Fight Club

By any measure, 2000 marked the beginning of a golden age for media specialists.

Shops competed for a huge pile of billings gold at least $6 billion-plus worth. Mega-mergers morphed the landscape a dynamic highlighted on the seller side by the AOL-Time Warner marriage. Advertising holding companies also continued to mate, spawning media networks with unprecedented reach. And media-agency executives took the lead in building models to deal with it all.

Media has arrived with a vengeance and with it Adweek’s Media Agency Report Cards, in which we grade the performance of the 10 largest U.S. media agencies, ranked by billings. To make the cut, shops needed 2000 billings of more than $3 billion. That left out some big names, in particular MediaCom (No. 11) and Carat (No. 12), both of which claimed billings of just under $3 billion.

While the Top 10 are diverse in structure and approach, all belong to global ad holding companies. Ironically, the media game in the U.S. resembles pro soccer elsewhere in the world. There’s a dominant group and a host of smaller competitors who, given the right managers, players and new-business streaks, can enter the top tier. Below them are regional shops that play at a level far removed from the top league.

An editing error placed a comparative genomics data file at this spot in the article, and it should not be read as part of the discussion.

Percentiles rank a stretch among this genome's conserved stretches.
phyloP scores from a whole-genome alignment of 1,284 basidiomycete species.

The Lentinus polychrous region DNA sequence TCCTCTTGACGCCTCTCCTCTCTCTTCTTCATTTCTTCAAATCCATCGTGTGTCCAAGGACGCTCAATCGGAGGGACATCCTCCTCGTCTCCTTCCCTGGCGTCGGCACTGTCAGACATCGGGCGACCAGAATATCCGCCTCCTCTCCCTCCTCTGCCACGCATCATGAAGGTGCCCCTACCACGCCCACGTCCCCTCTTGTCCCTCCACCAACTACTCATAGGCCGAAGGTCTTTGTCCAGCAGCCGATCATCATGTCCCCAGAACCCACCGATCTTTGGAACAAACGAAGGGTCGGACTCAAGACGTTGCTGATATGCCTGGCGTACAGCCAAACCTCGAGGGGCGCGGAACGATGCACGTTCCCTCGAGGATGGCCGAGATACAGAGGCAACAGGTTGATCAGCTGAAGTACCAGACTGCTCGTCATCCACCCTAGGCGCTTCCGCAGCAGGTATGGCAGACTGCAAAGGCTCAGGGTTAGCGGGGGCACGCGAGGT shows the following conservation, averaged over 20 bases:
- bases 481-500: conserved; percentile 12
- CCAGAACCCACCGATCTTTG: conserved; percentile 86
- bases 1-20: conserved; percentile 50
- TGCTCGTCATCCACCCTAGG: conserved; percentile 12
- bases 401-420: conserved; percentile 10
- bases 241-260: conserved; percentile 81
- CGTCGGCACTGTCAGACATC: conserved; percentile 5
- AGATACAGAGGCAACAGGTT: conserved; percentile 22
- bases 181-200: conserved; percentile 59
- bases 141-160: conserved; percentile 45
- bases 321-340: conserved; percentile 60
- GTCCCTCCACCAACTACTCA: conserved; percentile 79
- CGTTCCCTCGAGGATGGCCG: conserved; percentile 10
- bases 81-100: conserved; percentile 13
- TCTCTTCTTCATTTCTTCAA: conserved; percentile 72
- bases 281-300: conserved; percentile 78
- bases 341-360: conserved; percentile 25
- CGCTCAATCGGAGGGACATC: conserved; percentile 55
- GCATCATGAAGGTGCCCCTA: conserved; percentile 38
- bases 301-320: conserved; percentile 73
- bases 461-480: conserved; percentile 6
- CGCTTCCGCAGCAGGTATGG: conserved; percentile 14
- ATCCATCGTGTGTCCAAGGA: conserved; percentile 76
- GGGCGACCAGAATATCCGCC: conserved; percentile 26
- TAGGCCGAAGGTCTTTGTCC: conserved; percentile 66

One shop of note last year below Top 10 was Horizon Media. The independent’s focus on smaller clients paid off handsomely, as billings grew 22 percent to $740 million from 22 wins most of which billed $20 million or less. By year’s end, it was poised to expand in U.S. markets and abroad.

Our evaluations of the Top 10 media shops are based on several criteria, including financial results, new-business activity, quality of work and management performance. There are also more intangible factors, such as organizational initiatives, support (or lack of it) from holding company parents, relationships with creative siblings, etc.

When not provided to us, revenue was estimated based on an agency’s predominant client relationship. Shops that do mostly buying received revenue numbers based on 1.2-2.5 percent commissions on billings. Revenue for those with mostly buying and planning assignments was estimated based on 2.5-4.5 percent of billings, to account for additional revenue like planning fees.

We had several unique challenges. To begin with, we had no real benchmarks. Universal McCann, MindShare, OMD, Initiative Media North America and the structure in which Starcom and MediaVest operate didn’t really exist until last year figuratively in some cases; literally in others.

Secondly, unlike creative, where ability varies greatly from shop to shop, every media agency in the Top 10 has the critical mass to plan and buy competitively. The line between good and not so good is considerably blurred.

Nevertheless, it is, as they say, a good beginning. And as remarkable as 2000 was for media agencies, 2001 figures to be just as historic. Clearly, making the grade in media will continue to be a fast-moving target.

We remain committed to improving our report every year. We expect no shortage of opinions on this first set of cards, and we welcome your comments.